Hydraulic horsepower

Hydraulic pumping

Hydrazine

Hydril
Hydrocarbons

Hydrocarbons

Hydrocyclone
Hydrogen index
Hydrogen Ion Concentration

The conditions of pressure and temperature of a gas under which hydrates will start to form (in the presence of free water).
Hydrates are chrystaline structures formed from methane gas and water under conditions of low temperatures and high
pressures. If allowed to form, blockage and serious damage may result.
The water content of any export gas stream must be carefully controlled to avoid the formation of hydrates and thus reduce
the risk of corrosion due to the presence of trace quantities of CO2 and H2S.
This is achieved by reducing the water dewpoint of the export gas to a low value [e.g.> 20C] before export. Water is removed
by contacting the gas with lean, Triethylene Glycol.[TEG].
The rich TEG is regenerated by boiling off the water in a reboiler.
The pH of the TEG is kept on the slightly alkaline side [pH 8] and is controlled by the addition of triethanolamine. TEG is noncorrosive and non-volatile and classified as a low hazard substance.
The act of a substance to take up water by means of absorption and/or adsorption.
A met-hod of stimulating production from a formation of low permeability by inducing fractures and fissures in the formation by
applying very high fluid-pressure to the face of the formation, forcing the strata apart. Various patented techniques, using the
same principle, are employed by oil field service companies.
This term means different things to different engineers. To a pump man, it is exactly the same as GHP, but related to liquids.
In hydraulic power, it is the power available from a liquid when dropping from one pressure to another. This applies to oil,
water, etc. It does not include mechanical losses in the system.
A method of pumping oil from wells using a bottom-hole pump without suckerrods. This method uses a bottom-hole production
unit consisting of a hydraulic engine connected to a pump. Hydraulic power to drive the engine is supplied from the surface.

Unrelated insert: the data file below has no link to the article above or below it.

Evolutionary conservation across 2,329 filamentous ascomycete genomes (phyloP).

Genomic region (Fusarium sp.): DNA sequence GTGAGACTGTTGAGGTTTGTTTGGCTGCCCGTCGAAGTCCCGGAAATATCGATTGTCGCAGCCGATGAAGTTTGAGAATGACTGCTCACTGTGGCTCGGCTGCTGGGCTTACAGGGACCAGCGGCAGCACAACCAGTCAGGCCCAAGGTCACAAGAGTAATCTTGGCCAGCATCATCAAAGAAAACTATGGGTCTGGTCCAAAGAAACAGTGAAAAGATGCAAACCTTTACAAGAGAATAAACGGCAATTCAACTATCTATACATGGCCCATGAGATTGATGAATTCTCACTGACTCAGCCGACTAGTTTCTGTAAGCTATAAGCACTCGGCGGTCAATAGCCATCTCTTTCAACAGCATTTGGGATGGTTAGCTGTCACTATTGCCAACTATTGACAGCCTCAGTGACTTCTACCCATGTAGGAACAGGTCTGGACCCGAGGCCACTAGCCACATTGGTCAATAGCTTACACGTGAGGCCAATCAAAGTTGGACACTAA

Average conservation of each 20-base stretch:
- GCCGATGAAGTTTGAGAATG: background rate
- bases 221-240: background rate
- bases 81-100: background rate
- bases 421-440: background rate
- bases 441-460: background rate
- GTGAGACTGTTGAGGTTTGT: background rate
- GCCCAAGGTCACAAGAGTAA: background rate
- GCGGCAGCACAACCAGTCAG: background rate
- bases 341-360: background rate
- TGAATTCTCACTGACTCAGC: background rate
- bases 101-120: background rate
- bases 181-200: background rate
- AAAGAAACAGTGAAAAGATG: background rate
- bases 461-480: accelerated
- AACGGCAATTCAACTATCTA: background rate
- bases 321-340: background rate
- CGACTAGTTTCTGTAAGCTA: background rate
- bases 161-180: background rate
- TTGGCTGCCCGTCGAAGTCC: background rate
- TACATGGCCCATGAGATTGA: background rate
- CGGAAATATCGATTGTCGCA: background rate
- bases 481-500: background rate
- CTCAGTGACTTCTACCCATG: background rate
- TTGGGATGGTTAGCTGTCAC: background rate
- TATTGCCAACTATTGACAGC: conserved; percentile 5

The power oil is returned to Surface either mixed with the produced oil or separated from it.
N2H4 has an ammonia-like odor, and is derived from ammonia, but its physical properties are more similar to those of water.
Hydrazine is usually handled as 60% aqueous solution. Hydrazine is a convenient reductant because the by-products are
typically nitrogen gas and water. Thus, it is used as an antioxidant, an oxygen scavenger, and a corrosion inhibitor in water
boilers and heating systems. In a somewhat related application, sodium azide, the gas-forming agent in air bags, is produced
from hydrazine by reaction with sodium nitrite.[2] Hydrazine is also used in satellites to make adjustments while in orbit. It is
also used as a propellant on board space vehicles.
Trade name of a bag type blow out preventer. The rubber bags can be energised to close around each shape of pipe and
allows stripping in - or out. Trade name of a widely used premium tubing and casing joint
Organic chemical compounds of hydrogen and carbon atoms. There are a vast number of these compounds and they form
the basis o-f all petroleum products. They may exist as gases, liquids or solids. An example of each is methane, hexane and
asphalt.
Organic compounds of hydrogen and carbon, whose densities, boiling points and freezing points increase as their molecular
weights increase. Although composed of only two elements, hydrocarbons exist in a variety of compounds because of the
strong affinity of carbon atoms for other atoms and for itself. The smallest molecules of hydrocarbons are gaseous; the largest
are solids. Petroleum is a mixture of many different hydrocarbons.
A separation device that utilises centrifuging principles to remove oils from water, or as a multicyclone to remove liquids and
solids from a gas stream.
The ratio of the number of hydrogen atoms per unit volume of a material to that number in pure water at 750F.
A measure of the acidity or alkalinity of a solution, normally expressed as pH.

Page 64 of 310

Hydrogen Sulphide 1

Hydrogen Sulphide 2

Hydrolysis
Hydrometer

Occurances - Hydrogen Sulphide can occur naturally in crude oil and gas. During the decomposition of organic materials,
including sewage. In de-oxygenated seawater, which encourages the growth of Sulphate-reducing Bacteria [SBR].
In addition, Hydrogen Sulphide can be produced as a by-product while processing hydrocarbons that contain Sulphur.
From the chemical action of acids on metallic sulphides; for example, during the chemical cleaning of equipment containing
Iron Sulphide deposits.
H2S is generated by bacteria in seawater, which thrives in conditions of oxygen deficiency and, together with organic materials